Negotiation – Understanding Movement, Concessions And Bargaining

Asking questions and listening effectively are important skills both in selling and
negotiating. The first phase of negotiation involves both parties agreeing the
background to the negotiation and fishing for the opening demand or offer.

It is often better to present the opening demand or offer in terms of a hypothetical
question, as this allows the negotiator to retreat to his initial position if necessary.

The opening offer will probably be at or just about the level of the negotiator’s
maximum expectation, giving him room to manoeuvre, but not so high that the offer
lacks credibility. Do not attempt to win. at this stage, but hold sufficient back so that
you are able to move, if necessary, at a later stage.

This is a difficult period in the negotiation process and a professional negotiator will
often use silence or other pressure techniques to solicit information from the other

Further Movement and Concessions:

During negotiations, it can be in the interest of each side to keep asking questions
and raising objections. Many excellent negotiators are low reactors who will proceed
very slowly. However, given that the opening position of each party differs, then there has to be movement and concessions if a deal is to be struck.

Negotiators will tend, at first, to discuss extra demands, trying to get the other side
to agree to these without offering anything in return. They will be reluctant to give
information or will defer decisions in order to increase the pressure on the other

When an offer does come, it will often be on the basis of a quotation based on the
minimum quantity at the lowest possible price. In all this, the negotiator is
attempting to dominate the interview, pressing for maximum advantage, and trying
to force the other person to concede on a major issue.

The skilled negotiator will ask the other side for a complete list of all his, or her
requirements, and will not concede on a single issue until he knows the nature of
the whole package. He will then begin to trade concessions, starting with the
smaller, less important aspects of the package.

Negotiators should avoid making one-sided concessions which will severely weaken
their final position and could affect the overall profitability of the deal.

When movement comes, it begins slowly, and then can be very rapid as both parties
sense a deal is on the cards. Movement does tend to be discontinuous with
either party moving and the other holding up the agreement at any one time. This
leads to short periods of deadlock, which can be brought to an end in different

Some of these are:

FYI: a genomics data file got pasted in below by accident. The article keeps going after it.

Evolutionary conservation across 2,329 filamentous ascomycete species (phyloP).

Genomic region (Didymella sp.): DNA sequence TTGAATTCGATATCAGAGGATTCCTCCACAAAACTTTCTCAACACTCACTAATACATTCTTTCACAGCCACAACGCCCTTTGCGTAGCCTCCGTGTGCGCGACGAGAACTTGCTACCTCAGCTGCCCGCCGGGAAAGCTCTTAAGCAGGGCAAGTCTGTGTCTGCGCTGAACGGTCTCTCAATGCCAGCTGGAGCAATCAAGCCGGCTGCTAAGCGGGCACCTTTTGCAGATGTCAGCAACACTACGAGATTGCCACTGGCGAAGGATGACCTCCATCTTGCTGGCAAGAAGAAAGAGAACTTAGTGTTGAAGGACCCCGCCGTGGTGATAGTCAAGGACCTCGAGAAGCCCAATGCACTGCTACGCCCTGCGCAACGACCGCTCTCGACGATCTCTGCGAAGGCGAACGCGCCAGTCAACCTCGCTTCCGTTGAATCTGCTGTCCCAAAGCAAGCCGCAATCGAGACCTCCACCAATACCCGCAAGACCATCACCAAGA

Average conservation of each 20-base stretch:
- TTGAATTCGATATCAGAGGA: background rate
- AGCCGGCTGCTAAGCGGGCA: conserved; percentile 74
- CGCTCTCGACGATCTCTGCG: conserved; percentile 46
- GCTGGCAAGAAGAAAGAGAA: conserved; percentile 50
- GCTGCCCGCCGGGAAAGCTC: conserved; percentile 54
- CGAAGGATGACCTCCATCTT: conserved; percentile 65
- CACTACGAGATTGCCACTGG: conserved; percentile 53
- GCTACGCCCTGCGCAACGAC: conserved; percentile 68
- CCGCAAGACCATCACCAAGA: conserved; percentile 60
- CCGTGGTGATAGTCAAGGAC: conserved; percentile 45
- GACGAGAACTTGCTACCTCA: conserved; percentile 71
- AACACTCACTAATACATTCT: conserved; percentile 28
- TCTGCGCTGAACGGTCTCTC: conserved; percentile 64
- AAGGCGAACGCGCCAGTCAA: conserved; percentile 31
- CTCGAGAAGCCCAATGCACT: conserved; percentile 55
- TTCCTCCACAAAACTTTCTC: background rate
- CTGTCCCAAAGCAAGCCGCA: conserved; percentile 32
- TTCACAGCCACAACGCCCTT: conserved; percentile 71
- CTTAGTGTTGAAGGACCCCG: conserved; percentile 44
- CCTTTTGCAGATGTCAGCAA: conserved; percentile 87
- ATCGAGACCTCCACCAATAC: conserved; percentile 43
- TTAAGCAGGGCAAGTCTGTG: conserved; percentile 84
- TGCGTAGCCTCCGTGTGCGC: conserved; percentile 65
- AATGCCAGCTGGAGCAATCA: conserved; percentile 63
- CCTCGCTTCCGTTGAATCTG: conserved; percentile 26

o Period of silence. Wait for the other party to speak.

o Agree to a concession. Always trade concessions by saying“If I do this, will you do that”?

o Adjournment to review positions.

o Agree to leave certain issues to one side for later and concentrate on the rest.

Identify areas of common agreement.

o The use of the relationship with the other side to break the deadlock.

Signals to be aware of that could mean the other side wishes movement to take
place could include:

o Trial movement. One side uses words like “What would you say if …?”
or uses hypothetical examples.

o Summarises the position to date and asks “Where do we go from here?”

o One side calls for adjournment.

o Appeals to the other side’s better nature.

o Asks for more information.

o Uses “crowding” techniques to force movement, e.g. aggressive behaviour, sets
deadlines and time limits, threatens use of the competition.

The use of concessions is a vital part of building a profitable relationship for both
parties in the negotiation. Earlier, we discussed the different elements that could
constitute the final deal. The use of concessions enables negotiators to build a
mutually profitable deal that is not one-sided in the other side’s favour i.e. It results in a “win-win” outcome.

And Finally – Bargaining:

When it comes to bargaining try to get the other side to commit themselves first. For

Scenario 1.

Buyer: “I’m willing to reach some sort of deal, but I want a 10% discount”.

Salesperson: “Okay, I’ll agree a 10% discount, but we’ll have to look at a
longer-term agreement”

Buyer: “Well, thanks for the 10% but the 1 year contract we have already
agreed will have to stand”

Scenario 2.

Buyer: “I’m willing to reach some sort of deal, but I want a 10% discount”.

Salesperson: “Okay, we may be able to look at our discount structure, but to
do that we’ll need to agree a 2 year contract”

Buyer: “Okay, well 2 years may be possible, but can we go to the full 10%?”

In the first scenario an offer of 10% was made, but what was asked for was vague.
Responding to a specific demand like this we need to be vague, but positive: “Okay, we may be able to look at our discount structure”. and our counter demand needs to be specific: “But to do that we’ll need to agree a 2 year contract”

Remember, when you bargain, offer vague, ask specific.

Copyright © 2007 Jonathan Farrington. All rights reserved

Michael Ortiz

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